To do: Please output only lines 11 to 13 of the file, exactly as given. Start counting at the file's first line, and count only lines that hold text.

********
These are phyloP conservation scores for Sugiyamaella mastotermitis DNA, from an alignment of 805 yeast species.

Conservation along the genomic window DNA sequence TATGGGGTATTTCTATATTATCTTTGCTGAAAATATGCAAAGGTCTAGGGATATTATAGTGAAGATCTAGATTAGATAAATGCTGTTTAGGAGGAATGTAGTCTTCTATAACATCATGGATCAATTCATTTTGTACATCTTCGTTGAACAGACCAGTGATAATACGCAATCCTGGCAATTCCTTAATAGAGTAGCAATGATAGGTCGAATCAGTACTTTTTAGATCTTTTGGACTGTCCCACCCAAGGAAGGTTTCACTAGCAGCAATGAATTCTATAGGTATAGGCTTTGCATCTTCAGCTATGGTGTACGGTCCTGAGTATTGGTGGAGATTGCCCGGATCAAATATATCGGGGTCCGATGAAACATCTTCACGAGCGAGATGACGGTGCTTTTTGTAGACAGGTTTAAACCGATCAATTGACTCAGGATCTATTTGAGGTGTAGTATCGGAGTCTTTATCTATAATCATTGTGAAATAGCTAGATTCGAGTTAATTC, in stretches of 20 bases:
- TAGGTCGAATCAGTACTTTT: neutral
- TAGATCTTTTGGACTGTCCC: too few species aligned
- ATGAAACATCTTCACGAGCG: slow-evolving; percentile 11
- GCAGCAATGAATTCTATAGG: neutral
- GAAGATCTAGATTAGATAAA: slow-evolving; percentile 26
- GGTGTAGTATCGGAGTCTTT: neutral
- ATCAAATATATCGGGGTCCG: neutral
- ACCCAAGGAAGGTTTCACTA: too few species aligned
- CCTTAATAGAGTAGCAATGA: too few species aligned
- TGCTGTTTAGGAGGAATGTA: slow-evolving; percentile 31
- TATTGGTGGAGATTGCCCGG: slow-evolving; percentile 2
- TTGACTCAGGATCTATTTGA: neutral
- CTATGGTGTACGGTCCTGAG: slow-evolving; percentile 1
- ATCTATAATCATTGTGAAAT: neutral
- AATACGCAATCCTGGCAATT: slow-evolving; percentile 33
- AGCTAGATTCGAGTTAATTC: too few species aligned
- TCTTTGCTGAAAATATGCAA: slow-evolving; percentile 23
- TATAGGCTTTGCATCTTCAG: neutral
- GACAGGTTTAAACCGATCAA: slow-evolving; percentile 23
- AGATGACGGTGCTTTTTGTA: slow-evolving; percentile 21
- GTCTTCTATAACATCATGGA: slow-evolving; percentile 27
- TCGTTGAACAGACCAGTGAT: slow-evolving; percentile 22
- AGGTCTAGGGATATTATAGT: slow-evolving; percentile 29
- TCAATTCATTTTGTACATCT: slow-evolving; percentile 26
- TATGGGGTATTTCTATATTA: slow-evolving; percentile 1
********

- CCTTAATAGAGTAGCAATGA: too few species aligned
- TGCTGTTTAGGAGGAATGTA: slow-evolving; percentile 31
- TATTGGTGGAGATTGCCCGG: slow-evolving; percentile 2